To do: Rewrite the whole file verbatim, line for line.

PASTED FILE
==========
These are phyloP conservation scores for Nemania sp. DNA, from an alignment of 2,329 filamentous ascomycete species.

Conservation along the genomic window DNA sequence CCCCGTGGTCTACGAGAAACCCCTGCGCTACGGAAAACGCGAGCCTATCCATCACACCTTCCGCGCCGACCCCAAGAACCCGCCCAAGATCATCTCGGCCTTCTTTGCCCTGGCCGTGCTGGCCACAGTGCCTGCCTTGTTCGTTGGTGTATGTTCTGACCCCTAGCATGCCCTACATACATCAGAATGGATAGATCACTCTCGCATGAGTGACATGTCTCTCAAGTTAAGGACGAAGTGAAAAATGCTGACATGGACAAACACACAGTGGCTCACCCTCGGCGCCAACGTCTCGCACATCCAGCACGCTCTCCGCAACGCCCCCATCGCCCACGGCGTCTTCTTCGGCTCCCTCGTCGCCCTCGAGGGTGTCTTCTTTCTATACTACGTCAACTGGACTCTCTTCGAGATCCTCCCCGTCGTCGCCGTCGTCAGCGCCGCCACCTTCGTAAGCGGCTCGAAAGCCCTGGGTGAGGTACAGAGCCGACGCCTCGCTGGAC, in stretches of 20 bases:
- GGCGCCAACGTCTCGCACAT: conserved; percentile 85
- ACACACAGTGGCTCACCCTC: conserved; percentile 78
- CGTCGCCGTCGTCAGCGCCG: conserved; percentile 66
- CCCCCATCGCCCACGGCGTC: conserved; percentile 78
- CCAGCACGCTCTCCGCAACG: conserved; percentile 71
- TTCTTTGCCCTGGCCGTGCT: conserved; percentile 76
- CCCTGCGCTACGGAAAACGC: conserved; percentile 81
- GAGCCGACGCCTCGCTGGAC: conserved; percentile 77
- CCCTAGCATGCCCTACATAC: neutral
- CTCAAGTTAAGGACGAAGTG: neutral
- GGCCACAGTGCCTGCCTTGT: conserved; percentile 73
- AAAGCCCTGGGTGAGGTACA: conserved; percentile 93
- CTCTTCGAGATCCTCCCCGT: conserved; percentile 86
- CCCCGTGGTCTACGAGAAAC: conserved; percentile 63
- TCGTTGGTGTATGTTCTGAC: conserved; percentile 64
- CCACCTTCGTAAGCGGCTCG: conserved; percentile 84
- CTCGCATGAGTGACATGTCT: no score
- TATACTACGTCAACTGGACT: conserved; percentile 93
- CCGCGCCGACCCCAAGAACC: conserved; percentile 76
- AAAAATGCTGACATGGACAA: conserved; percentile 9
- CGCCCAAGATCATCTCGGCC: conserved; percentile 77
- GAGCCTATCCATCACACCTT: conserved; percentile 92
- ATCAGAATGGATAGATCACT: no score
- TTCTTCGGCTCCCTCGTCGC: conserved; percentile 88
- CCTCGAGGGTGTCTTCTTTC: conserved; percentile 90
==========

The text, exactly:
These are phyloP conservation scores for Nemania sp. DNA, from an alignment of 2,329 filamentous ascomycete species.

Conservation along the genomic window DNA sequence CCCCGTGGTCTACGAGAAACCCCTGCGCTACGGAAAACGCGAGCCTATCCATCACACCTTCCGCGCCGACCCCAAGAACCCGCCCAAGATCATCTCGGCCTTCTTTGCCCTGGCCGTGCTGGCCACAGTGCCTGCCTTGTTCGTTGGTGTATGTTCTGACCCCTAGCATGCCCTACATACATCAGAATGGATAGATCACTCTCGCATGAGTGACATGTCTCTCAAGTTAAGGACGAAGTGAAAAATGCTGACATGGACAAACACACAGTGGCTCACCCTCGGCGCCAACGTCTCGCACATCCAGCACGCTCTCCGCAACGCCCCCATCGCCCACGGCGTCTTCTTCGGCTCCCTCGTCGCCCTCGAGGGTGTCTTCTTTCTATACTACGTCAACTGGACTCTCTTCGAGATCCTCCCCGTCGTCGCCGTCGTCAGCGCCGCCACCTTCGTAAGCGGCTCGAAAGCCCTGGGTGAGGTACAGAGCCGACGCCTCGCTGGAC, in stretches of 20 bases:
- GGCGCCAACGTCTCGCACAT: conserved; percentile 85
- ACACACAGTGGCTCACCCTC: conserved; percentile 78
- CGTCGCCGTCGTCAGCGCCG: conserved; percentile 66
- CCCCCATCGCCCACGGCGTC: conserved; percentile 78
- CCAGCACGCTCTCCGCAACG: conserved; percentile 71
- TTCTTTGCCCTGGCCGTGCT: conserved; percentile 76
- CCCTGCGCTACGGAAAACGC: conserved; percentile 81
- GAGCCGACGCCTCGCTGGAC: conserved; percentile 77
- CCCTAGCATGCCCTACATAC: neutral
- CTCAAGTTAAGGACGAAGTG: neutral
- GGCCACAGTGCCTGCCTTGT: conserved; percentile 73
- AAAGCCCTGGGTGAGGTACA: conserved; percentile 93
- CTCTTCGAGATCCTCCCCGT: conserved; percentile 86
- CCCCGTGGTCTACGAGAAAC: conserved; percentile 63
- TCGTTGGTGTATGTTCTGAC: conserved; percentile 64
- CCACCTTCGTAAGCGGCTCG: conserved; percentile 84
- CTCGCATGAGTGACATGTCT: no score
- TATACTACGTCAACTGGACT: conserved; percentile 93
- CCGCGCCGACCCCAAGAACC: conserved; percentile 76
- AAAAATGCTGACATGGACAA: conserved; percentile 9
- CGCCCAAGATCATCTCGGCC: conserved; percentile 77
- GAGCCTATCCATCACACCTT: conserved; percentile 92
- ATCAGAATGGATAGATCACT: no score
- TTCTTCGGCTCCCTCGTCGC: conserved; percentile 88
- CCTCGAGGGTGTCTTCTTTC: conserved; percentile 90